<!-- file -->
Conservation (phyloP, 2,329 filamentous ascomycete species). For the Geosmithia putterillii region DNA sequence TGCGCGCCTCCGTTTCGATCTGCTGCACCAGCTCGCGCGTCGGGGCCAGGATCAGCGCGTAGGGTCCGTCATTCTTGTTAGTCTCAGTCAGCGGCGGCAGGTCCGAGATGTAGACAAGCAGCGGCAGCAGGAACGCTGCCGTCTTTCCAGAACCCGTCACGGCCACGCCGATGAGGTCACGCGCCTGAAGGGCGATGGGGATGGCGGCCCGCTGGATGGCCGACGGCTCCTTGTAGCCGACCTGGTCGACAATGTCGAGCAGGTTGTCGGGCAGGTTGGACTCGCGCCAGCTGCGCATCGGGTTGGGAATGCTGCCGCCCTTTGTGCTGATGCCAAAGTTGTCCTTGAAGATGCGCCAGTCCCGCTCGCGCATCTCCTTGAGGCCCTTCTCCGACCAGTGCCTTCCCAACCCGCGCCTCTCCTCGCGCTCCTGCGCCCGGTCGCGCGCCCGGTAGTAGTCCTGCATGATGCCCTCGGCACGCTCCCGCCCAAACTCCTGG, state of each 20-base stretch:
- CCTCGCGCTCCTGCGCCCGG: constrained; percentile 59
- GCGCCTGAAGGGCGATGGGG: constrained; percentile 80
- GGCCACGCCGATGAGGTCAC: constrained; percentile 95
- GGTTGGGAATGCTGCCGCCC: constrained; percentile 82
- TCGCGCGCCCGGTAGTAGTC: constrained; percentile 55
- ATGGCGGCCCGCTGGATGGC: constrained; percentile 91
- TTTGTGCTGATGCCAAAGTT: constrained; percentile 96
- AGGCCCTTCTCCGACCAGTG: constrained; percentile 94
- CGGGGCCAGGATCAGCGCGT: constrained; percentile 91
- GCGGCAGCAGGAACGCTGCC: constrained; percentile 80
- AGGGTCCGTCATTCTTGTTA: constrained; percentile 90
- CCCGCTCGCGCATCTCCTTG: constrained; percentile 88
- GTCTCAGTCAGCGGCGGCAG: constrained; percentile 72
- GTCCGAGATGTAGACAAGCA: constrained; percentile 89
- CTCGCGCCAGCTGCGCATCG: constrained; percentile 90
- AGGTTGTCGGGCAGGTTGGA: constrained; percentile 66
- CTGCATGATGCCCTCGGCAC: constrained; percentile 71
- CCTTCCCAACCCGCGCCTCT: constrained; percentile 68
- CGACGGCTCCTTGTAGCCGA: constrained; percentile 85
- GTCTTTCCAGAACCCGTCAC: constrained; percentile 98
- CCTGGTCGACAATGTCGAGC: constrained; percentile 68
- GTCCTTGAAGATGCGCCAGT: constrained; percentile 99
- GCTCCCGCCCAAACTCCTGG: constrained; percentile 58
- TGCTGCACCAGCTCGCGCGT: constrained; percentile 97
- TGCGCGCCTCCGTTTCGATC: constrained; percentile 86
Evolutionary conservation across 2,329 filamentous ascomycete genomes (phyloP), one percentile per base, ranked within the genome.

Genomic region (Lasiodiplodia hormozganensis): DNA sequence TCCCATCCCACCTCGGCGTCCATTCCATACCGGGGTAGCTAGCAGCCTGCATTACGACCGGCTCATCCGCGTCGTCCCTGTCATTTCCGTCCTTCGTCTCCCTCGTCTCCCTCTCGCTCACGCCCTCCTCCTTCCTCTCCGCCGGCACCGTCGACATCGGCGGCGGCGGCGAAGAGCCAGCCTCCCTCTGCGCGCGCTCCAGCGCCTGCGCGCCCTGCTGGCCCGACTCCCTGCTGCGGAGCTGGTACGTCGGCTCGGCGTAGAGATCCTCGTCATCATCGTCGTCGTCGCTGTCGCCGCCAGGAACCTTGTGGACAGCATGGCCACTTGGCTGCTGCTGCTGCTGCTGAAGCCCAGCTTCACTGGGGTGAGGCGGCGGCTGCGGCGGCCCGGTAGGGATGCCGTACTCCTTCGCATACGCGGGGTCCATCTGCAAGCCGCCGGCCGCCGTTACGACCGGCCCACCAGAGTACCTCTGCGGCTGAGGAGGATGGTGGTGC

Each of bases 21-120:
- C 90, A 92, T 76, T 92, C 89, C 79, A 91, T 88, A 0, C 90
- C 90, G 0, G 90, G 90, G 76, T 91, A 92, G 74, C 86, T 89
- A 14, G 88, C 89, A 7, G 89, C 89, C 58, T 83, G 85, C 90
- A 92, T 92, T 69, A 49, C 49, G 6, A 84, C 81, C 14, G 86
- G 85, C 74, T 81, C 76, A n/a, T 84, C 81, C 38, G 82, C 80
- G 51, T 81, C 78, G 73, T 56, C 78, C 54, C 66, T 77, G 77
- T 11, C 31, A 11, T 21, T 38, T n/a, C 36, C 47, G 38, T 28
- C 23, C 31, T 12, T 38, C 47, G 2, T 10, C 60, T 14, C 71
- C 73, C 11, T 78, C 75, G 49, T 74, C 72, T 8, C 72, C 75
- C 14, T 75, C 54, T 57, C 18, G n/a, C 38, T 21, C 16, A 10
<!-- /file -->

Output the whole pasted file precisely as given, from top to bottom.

Conservation (phyloP, 2,329 filamentous ascomycete species). For the Geosmithia putterillii region DNA sequence TGCGCGCCTCCGTTTCGATCTGCTGCACCAGCTCGCGCGTCGGGGCCAGGATCAGCGCGTAGGGTCCGTCATTCTTGTTAGTCTCAGTCAGCGGCGGCAGGTCCGAGATGTAGACAAGCAGCGGCAGCAGGAACGCTGCCGTCTTTCCAGAACCCGTCACGGCCACGCCGATGAGGTCACGCGCCTGAAGGGCGATGGGGATGGCGGCCCGCTGGATGGCCGACGGCTCCTTGTAGCCGACCTGGTCGACAATGTCGAGCAGGTTGTCGGGCAGGTTGGACTCGCGCCAGCTGCGCATCGGGTTGGGAATGCTGCCGCCCTTTGTGCTGATGCCAAAGTTGTCCTTGAAGATGCGCCAGTCCCGCTCGCGCATCTCCTTGAGGCCCTTCTCCGACCAGTGCCTTCCCAACCCGCGCCTCTCCTCGCGCTCCTGCGCCCGGTCGCGCGCCCGGTAGTAGTCCTGCATGATGCCCTCGGCACGCTCCCGCCCAAACTCCTGG, state of each 20-base stretch:
- CCTCGCGCTCCTGCGCCCGG: constrained; percentile 59
- GCGCCTGAAGGGCGATGGGG: constrained; percentile 80
- GGCCACGCCGATGAGGTCAC: constrained; percentile 95
- GGTTGGGAATGCTGCCGCCC: constrained; percentile 82
- TCGCGCGCCCGGTAGTAGTC: constrained; percentile 55
- ATGGCGGCCCGCTGGATGGC: constrained; percentile 91
- TTTGTGCTGATGCCAAAGTT: constrained; percentile 96
- AGGCCCTTCTCCGACCAGTG: constrained; percentile 94
- CGGGGCCAGGATCAGCGCGT: constrained; percentile 91
- GCGGCAGCAGGAACGCTGCC: constrained; percentile 80
- AGGGTCCGTCATTCTTGTTA: constrained; percentile 90
- CCCGCTCGCGCATCTCCTTG: constrained; percentile 88
- GTCTCAGTCAGCGGCGGCAG: constrained; percentile 72
- GTCCGAGATGTAGACAAGCA: constrained; percentile 89
- CTCGCGCCAGCTGCGCATCG: constrained; percentile 90
- AGGTTGTCGGGCAGGTTGGA: constrained; percentile 66
- CTGCATGATGCCCTCGGCAC: constrained; percentile 71
- CCTTCCCAACCCGCGCCTCT: constrained; percentile 68
- CGACGGCTCCTTGTAGCCGA: constrained; percentile 85
- GTCTTTCCAGAACCCGTCAC: constrained; percentile 98
- CCTGGTCGACAATGTCGAGC: constrained; percentile 68
- GTCCTTGAAGATGCGCCAGT: constrained; percentile 99
- GCTCCCGCCCAAACTCCTGG: constrained; percentile 58
- TGCTGCACCAGCTCGCGCGT: constrained; percentile 97
- TGCGCGCCTCCGTTTCGATC: constrained; percentile 86
Evolutionary conservation across 2,329 filamentous ascomycete genomes (phyloP), one percentile per base, ranked within the genome.

Genomic region (Lasiodiplodia hormozganensis): DNA sequence TCCCATCCCACCTCGGCGTCCATTCCATACCGGGGTAGCTAGCAGCCTGCATTACGACCGGCTCATCCGCGTCGTCCCTGTCATTTCCGTCCTTCGTCTCCCTCGTCTCCCTCTCGCTCACGCCCTCCTCCTTCCTCTCCGCCGGCACCGTCGACATCGGCGGCGGCGGCGAAGAGCCAGCCTCCCTCTGCGCGCGCTCCAGCGCCTGCGCGCCCTGCTGGCCCGACTCCCTGCTGCGGAGCTGGTACGTCGGCTCGGCGTAGAGATCCTCGTCATCATCGTCGTCGTCGCTGTCGCCGCCAGGAACCTTGTGGACAGCATGGCCACTTGGCTGCTGCTGCTGCTGCTGAAGCCCAGCTTCACTGGGGTGAGGCGGCGGCTGCGGCGGCCCGGTAGGGATGCCGTACTCCTTCGCATACGCGGGGTCCATCTGCAAGCCGCCGGCCGCCGTTACGACCGGCCCACCAGAGTACCTCTGCGGCTGAGGAGGATGGTGGTGC

Each of bases 21-120:
- C 90, A 92, T 76, T 92, C 89, C 79, A 91, T 88, A 0, C 90
- C 90, G 0, G 90, G 90, G 76, T 91, A 92, G 74, C 86, T 89
- A 14, G 88, C 89, A 7, G 89, C 89, C 58, T 83, G 85, C 90
- A 92, T 92, T 69, A 49, C 49, G 6, A 84, C 81, C 14, G 86
- G 85, C 74, T 81, C 76, A n/a, T 84, C 81, C 38, G 82, C 80
- G 51, T 81, C 78, G 73, T 56, C 78, C 54, C 66, T 77, G 77
- T 11, C 31, A 11, T 21, T 38, T n/a, C 36, C 47, G 38, T 28
- C 23, C 31, T 12, T 38, C 47, G 2, T 10, C 60, T 14, C 71
- C 73, C 11, T 78, C 75, G 49, T 74, C 72, T 8, C 72, C 75
- C 14, T 75, C 54, T 57, C 18, G n/a, C 38, T 21, C 16, A 10